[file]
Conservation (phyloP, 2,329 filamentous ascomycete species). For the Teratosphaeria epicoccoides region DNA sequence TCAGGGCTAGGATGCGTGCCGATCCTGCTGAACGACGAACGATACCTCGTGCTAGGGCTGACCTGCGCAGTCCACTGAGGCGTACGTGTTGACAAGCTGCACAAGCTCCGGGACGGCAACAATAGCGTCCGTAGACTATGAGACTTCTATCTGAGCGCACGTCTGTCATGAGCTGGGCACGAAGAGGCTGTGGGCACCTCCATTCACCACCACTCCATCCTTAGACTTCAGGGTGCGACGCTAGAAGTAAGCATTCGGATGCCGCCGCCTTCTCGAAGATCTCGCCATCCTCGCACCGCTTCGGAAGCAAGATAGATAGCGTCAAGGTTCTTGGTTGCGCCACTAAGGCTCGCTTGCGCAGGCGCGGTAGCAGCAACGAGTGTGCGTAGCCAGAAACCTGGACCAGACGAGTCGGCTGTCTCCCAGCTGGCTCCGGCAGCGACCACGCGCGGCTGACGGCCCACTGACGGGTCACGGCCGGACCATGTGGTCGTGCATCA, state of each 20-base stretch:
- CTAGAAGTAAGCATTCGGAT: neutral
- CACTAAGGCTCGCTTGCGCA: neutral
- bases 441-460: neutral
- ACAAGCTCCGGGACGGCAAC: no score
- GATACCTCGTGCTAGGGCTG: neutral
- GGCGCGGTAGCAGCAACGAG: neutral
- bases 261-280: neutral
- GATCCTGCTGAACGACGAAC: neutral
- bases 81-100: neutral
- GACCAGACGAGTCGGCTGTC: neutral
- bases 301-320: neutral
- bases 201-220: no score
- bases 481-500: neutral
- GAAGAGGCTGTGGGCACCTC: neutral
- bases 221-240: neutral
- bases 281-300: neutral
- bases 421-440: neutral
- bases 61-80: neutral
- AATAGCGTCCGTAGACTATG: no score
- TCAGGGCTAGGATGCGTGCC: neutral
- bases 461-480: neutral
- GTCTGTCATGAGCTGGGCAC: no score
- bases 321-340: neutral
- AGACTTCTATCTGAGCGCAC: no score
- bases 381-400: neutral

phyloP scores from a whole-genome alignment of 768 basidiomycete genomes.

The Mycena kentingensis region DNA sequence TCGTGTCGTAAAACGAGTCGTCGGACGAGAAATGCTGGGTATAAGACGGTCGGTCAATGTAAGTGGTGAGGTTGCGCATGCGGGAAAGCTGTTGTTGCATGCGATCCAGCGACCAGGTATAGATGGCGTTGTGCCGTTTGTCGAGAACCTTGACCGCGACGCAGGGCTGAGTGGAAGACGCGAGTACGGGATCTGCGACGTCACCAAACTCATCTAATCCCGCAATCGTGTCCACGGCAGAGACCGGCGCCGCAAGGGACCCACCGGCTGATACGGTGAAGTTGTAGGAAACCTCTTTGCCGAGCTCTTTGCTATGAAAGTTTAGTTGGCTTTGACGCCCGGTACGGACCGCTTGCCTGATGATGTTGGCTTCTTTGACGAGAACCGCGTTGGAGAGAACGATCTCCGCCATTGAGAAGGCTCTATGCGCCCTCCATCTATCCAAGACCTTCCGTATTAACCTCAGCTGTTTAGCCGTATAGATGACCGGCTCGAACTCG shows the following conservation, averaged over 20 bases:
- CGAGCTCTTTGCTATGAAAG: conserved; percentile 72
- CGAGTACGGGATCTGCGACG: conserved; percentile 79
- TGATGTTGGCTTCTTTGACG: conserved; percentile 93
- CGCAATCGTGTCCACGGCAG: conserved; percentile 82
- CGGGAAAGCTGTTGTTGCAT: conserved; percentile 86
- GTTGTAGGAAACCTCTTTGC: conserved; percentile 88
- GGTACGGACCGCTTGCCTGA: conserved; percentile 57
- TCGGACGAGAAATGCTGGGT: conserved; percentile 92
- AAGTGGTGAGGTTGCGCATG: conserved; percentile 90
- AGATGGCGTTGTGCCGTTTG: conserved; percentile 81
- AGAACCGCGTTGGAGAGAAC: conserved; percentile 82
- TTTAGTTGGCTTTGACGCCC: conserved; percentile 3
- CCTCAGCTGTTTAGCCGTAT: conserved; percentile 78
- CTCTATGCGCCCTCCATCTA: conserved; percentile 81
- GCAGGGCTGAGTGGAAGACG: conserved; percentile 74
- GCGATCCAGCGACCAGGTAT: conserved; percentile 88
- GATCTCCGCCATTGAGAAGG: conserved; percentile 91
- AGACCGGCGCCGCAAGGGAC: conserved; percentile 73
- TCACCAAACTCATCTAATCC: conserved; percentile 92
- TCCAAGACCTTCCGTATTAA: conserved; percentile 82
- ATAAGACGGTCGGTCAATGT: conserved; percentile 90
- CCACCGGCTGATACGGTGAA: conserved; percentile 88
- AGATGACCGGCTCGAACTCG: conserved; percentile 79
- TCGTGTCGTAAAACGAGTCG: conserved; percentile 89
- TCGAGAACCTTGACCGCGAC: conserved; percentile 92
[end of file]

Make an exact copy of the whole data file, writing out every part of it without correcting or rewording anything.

Conservation (phyloP, 2,329 filamentous ascomycete species). For the Teratosphaeria epicoccoides region DNA sequence TCAGGGCTAGGATGCGTGCCGATCCTGCTGAACGACGAACGATACCTCGTGCTAGGGCTGACCTGCGCAGTCCACTGAGGCGTACGTGTTGACAAGCTGCACAAGCTCCGGGACGGCAACAATAGCGTCCGTAGACTATGAGACTTCTATCTGAGCGCACGTCTGTCATGAGCTGGGCACGAAGAGGCTGTGGGCACCTCCATTCACCACCACTCCATCCTTAGACTTCAGGGTGCGACGCTAGAAGTAAGCATTCGGATGCCGCCGCCTTCTCGAAGATCTCGCCATCCTCGCACCGCTTCGGAAGCAAGATAGATAGCGTCAAGGTTCTTGGTTGCGCCACTAAGGCTCGCTTGCGCAGGCGCGGTAGCAGCAACGAGTGTGCGTAGCCAGAAACCTGGACCAGACGAGTCGGCTGTCTCCCAGCTGGCTCCGGCAGCGACCACGCGCGGCTGACGGCCCACTGACGGGTCACGGCCGGACCATGTGGTCGTGCATCA, state of each 20-base stretch:
- CTAGAAGTAAGCATTCGGAT: neutral
- CACTAAGGCTCGCTTGCGCA: neutral
- bases 441-460: neutral
- ACAAGCTCCGGGACGGCAAC: no score
- GATACCTCGTGCTAGGGCTG: neutral
- GGCGCGGTAGCAGCAACGAG: neutral
- bases 261-280: neutral
- GATCCTGCTGAACGACGAAC: neutral
- bases 81-100: neutral
- GACCAGACGAGTCGGCTGTC: neutral
- bases 301-320: neutral
- bases 201-220: no score
- bases 481-500: neutral
- GAAGAGGCTGTGGGCACCTC: neutral
- bases 221-240: neutral
- bases 281-300: neutral
- bases 421-440: neutral
- bases 61-80: neutral
- AATAGCGTCCGTAGACTATG: no score
- TCAGGGCTAGGATGCGTGCC: neutral
- bases 461-480: neutral
- GTCTGTCATGAGCTGGGCAC: no score
- bases 321-340: neutral
- AGACTTCTATCTGAGCGCAC: no score
- bases 381-400: neutral

phyloP scores from a whole-genome alignment of 768 basidiomycete genomes.

The Mycena kentingensis region DNA sequence TCGTGTCGTAAAACGAGTCGTCGGACGAGAAATGCTGGGTATAAGACGGTCGGTCAATGTAAGTGGTGAGGTTGCGCATGCGGGAAAGCTGTTGTTGCATGCGATCCAGCGACCAGGTATAGATGGCGTTGTGCCGTTTGTCGAGAACCTTGACCGCGACGCAGGGCTGAGTGGAAGACGCGAGTACGGGATCTGCGACGTCACCAAACTCATCTAATCCCGCAATCGTGTCCACGGCAGAGACCGGCGCCGCAAGGGACCCACCGGCTGATACGGTGAAGTTGTAGGAAACCTCTTTGCCGAGCTCTTTGCTATGAAAGTTTAGTTGGCTTTGACGCCCGGTACGGACCGCTTGCCTGATGATGTTGGCTTCTTTGACGAGAACCGCGTTGGAGAGAACGATCTCCGCCATTGAGAAGGCTCTATGCGCCCTCCATCTATCCAAGACCTTCCGTATTAACCTCAGCTGTTTAGCCGTATAGATGACCGGCTCGAACTCG shows the following conservation, averaged over 20 bases:
- CGAGCTCTTTGCTATGAAAG: conserved; percentile 72
- CGAGTACGGGATCTGCGACG: conserved; percentile 79
- TGATGTTGGCTTCTTTGACG: conserved; percentile 93
- CGCAATCGTGTCCACGGCAG: conserved; percentile 82
- CGGGAAAGCTGTTGTTGCAT: conserved; percentile 86
- GTTGTAGGAAACCTCTTTGC: conserved; percentile 88
- GGTACGGACCGCTTGCCTGA: conserved; percentile 57
- TCGGACGAGAAATGCTGGGT: conserved; percentile 92
- AAGTGGTGAGGTTGCGCATG: conserved; percentile 90
- AGATGGCGTTGTGCCGTTTG: conserved; percentile 81
- AGAACCGCGTTGGAGAGAAC: conserved; percentile 82
- TTTAGTTGGCTTTGACGCCC: conserved; percentile 3
- CCTCAGCTGTTTAGCCGTAT: conserved; percentile 78
- CTCTATGCGCCCTCCATCTA: conserved; percentile 81
- GCAGGGCTGAGTGGAAGACG: conserved; percentile 74
- GCGATCCAGCGACCAGGTAT: conserved; percentile 88
- GATCTCCGCCATTGAGAAGG: conserved; percentile 91
- AGACCGGCGCCGCAAGGGAC: conserved; percentile 73
- TCACCAAACTCATCTAATCC: conserved; percentile 92
- TCCAAGACCTTCCGTATTAA: conserved; percentile 82
- ATAAGACGGTCGGTCAATGT: conserved; percentile 90
- CCACCGGCTGATACGGTGAA: conserved; percentile 88
- AGATGACCGGCTCGAACTCG: conserved; percentile 79
- TCGTGTCGTAAAACGAGTCG: conserved; percentile 89
- TCGAGAACCTTGACCGCGAC: conserved; percentile 92